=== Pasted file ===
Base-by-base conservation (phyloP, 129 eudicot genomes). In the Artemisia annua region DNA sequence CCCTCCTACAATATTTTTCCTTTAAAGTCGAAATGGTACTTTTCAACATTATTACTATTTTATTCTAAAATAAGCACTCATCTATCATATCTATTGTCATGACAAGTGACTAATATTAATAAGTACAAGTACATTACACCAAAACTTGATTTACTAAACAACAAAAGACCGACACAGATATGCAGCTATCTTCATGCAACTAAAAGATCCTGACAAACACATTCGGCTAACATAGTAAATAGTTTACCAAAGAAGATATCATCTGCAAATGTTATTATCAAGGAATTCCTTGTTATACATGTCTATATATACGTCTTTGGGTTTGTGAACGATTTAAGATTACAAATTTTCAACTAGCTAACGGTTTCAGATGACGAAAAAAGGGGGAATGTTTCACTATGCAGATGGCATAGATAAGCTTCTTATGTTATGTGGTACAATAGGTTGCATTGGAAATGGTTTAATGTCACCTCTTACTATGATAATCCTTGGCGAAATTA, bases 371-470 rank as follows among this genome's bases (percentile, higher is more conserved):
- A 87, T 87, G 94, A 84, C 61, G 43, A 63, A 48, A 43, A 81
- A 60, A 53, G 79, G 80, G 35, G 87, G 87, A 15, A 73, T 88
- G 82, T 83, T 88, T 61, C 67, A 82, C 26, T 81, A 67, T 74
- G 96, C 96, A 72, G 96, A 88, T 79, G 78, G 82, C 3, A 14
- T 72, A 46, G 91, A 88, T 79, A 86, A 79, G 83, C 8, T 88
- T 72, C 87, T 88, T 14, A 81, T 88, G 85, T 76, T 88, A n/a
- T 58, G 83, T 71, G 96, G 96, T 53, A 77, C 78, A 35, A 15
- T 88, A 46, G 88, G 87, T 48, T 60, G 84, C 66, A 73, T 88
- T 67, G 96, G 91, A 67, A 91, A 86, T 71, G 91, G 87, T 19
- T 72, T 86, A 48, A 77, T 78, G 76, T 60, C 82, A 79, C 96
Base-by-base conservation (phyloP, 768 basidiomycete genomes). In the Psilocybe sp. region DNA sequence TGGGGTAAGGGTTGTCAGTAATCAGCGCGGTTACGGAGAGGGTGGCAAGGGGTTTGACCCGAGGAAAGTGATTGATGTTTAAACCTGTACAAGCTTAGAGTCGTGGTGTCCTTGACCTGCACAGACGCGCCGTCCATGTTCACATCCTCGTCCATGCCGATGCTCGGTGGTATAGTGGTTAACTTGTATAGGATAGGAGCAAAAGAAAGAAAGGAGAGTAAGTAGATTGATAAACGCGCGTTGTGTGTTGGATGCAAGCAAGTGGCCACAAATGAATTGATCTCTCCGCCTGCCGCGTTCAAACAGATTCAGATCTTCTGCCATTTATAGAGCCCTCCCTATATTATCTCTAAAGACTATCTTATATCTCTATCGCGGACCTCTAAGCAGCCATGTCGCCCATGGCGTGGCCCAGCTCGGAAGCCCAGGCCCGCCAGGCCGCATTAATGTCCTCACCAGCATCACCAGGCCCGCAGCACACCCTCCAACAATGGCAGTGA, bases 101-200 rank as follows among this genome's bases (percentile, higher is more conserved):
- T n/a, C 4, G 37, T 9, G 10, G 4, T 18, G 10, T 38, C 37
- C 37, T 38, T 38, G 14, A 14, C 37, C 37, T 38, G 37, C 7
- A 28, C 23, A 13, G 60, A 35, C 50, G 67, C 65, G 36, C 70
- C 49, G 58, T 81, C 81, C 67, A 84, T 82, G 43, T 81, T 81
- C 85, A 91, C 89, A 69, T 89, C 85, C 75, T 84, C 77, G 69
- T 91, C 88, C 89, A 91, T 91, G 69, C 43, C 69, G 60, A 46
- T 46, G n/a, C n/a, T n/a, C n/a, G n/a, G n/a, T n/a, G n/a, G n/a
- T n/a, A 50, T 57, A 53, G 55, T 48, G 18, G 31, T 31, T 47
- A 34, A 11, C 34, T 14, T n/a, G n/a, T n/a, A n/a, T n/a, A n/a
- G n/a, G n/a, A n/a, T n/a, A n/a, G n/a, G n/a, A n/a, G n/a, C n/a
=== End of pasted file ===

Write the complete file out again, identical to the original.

Base-by-base conservation (phyloP, 129 eudicot genomes). In the Artemisia annua region DNA sequence CCCTCCTACAATATTTTTCCTTTAAAGTCGAAATGGTACTTTTCAACATTATTACTATTTTATTCTAAAATAAGCACTCATCTATCATATCTATTGTCATGACAAGTGACTAATATTAATAAGTACAAGTACATTACACCAAAACTTGATTTACTAAACAACAAAAGACCGACACAGATATGCAGCTATCTTCATGCAACTAAAAGATCCTGACAAACACATTCGGCTAACATAGTAAATAGTTTACCAAAGAAGATATCATCTGCAAATGTTATTATCAAGGAATTCCTTGTTATACATGTCTATATATACGTCTTTGGGTTTGTGAACGATTTAAGATTACAAATTTTCAACTAGCTAACGGTTTCAGATGACGAAAAAAGGGGGAATGTTTCACTATGCAGATGGCATAGATAAGCTTCTTATGTTATGTGGTACAATAGGTTGCATTGGAAATGGTTTAATGTCACCTCTTACTATGATAATCCTTGGCGAAATTA, bases 371-470 rank as follows among this genome's bases (percentile, higher is more conserved):
- A 87, T 87, G 94, A 84, C 61, G 43, A 63, A 48, A 43, A 81
- A 60, A 53, G 79, G 80, G 35, G 87, G 87, A 15, A 73, T 88
- G 82, T 83, T 88, T 61, C 67, A 82, C 26, T 81, A 67, T 74
- G 96, C 96, A 72, G 96, A 88, T 79, G 78, G 82, C 3, A 14
- T 72, A 46, G 91, A 88, T 79, A 86, A 79, G 83, C 8, T 88
- T 72, C 87, T 88, T 14, A 81, T 88, G 85, T 76, T 88, A n/a
- T 58, G 83, T 71, G 96, G 96, T 53, A 77, C 78, A 35, A 15
- T 88, A 46, G 88, G 87, T 48, T 60, G 84, C 66, A 73, T 88
- T 67, G 96, G 91, A 67, A 91, A 86, T 71, G 91, G 87, T 19
- T 72, T 86, A 48, A 77, T 78, G 76, T 60, C 82, A 79, C 96
Base-by-base conservation (phyloP, 768 basidiomycete genomes). In the Psilocybe sp. region DNA sequence TGGGGTAAGGGTTGTCAGTAATCAGCGCGGTTACGGAGAGGGTGGCAAGGGGTTTGACCCGAGGAAAGTGATTGATGTTTAAACCTGTACAAGCTTAGAGTCGTGGTGTCCTTGACCTGCACAGACGCGCCGTCCATGTTCACATCCTCGTCCATGCCGATGCTCGGTGGTATAGTGGTTAACTTGTATAGGATAGGAGCAAAAGAAAGAAAGGAGAGTAAGTAGATTGATAAACGCGCGTTGTGTGTTGGATGCAAGCAAGTGGCCACAAATGAATTGATCTCTCCGCCTGCCGCGTTCAAACAGATTCAGATCTTCTGCCATTTATAGAGCCCTCCCTATATTATCTCTAAAGACTATCTTATATCTCTATCGCGGACCTCTAAGCAGCCATGTCGCCCATGGCGTGGCCCAGCTCGGAAGCCCAGGCCCGCCAGGCCGCATTAATGTCCTCACCAGCATCACCAGGCCCGCAGCACACCCTCCAACAATGGCAGTGA, bases 101-200 rank as follows among this genome's bases (percentile, higher is more conserved):
- T n/a, C 4, G 37, T 9, G 10, G 4, T 18, G 10, T 38, C 37
- C 37, T 38, T 38, G 14, A 14, C 37, C 37, T 38, G 37, C 7
- A 28, C 23, A 13, G 60, A 35, C 50, G 67, C 65, G 36, C 70
- C 49, G 58, T 81, C 81, C 67, A 84, T 82, G 43, T 81, T 81
- C 85, A 91, C 89, A 69, T 89, C 85, C 75, T 84, C 77, G 69
- T 91, C 88, C 89, A 91, T 91, G 69, C 43, C 69, G 60, A 46
- T 46, G n/a, C n/a, T n/a, C n/a, G n/a, G n/a, T n/a, G n/a, G n/a
- T n/a, A 50, T 57, A 53, G 55, T 48, G 18, G 31, T 31, T 47
- A 34, A 11, C 34, T 14, T n/a, G n/a, T n/a, A n/a, T n/a, A n/a
- G n/a, G n/a, A n/a, T n/a, A n/a, G n/a, G n/a, A n/a, G n/a, C n/a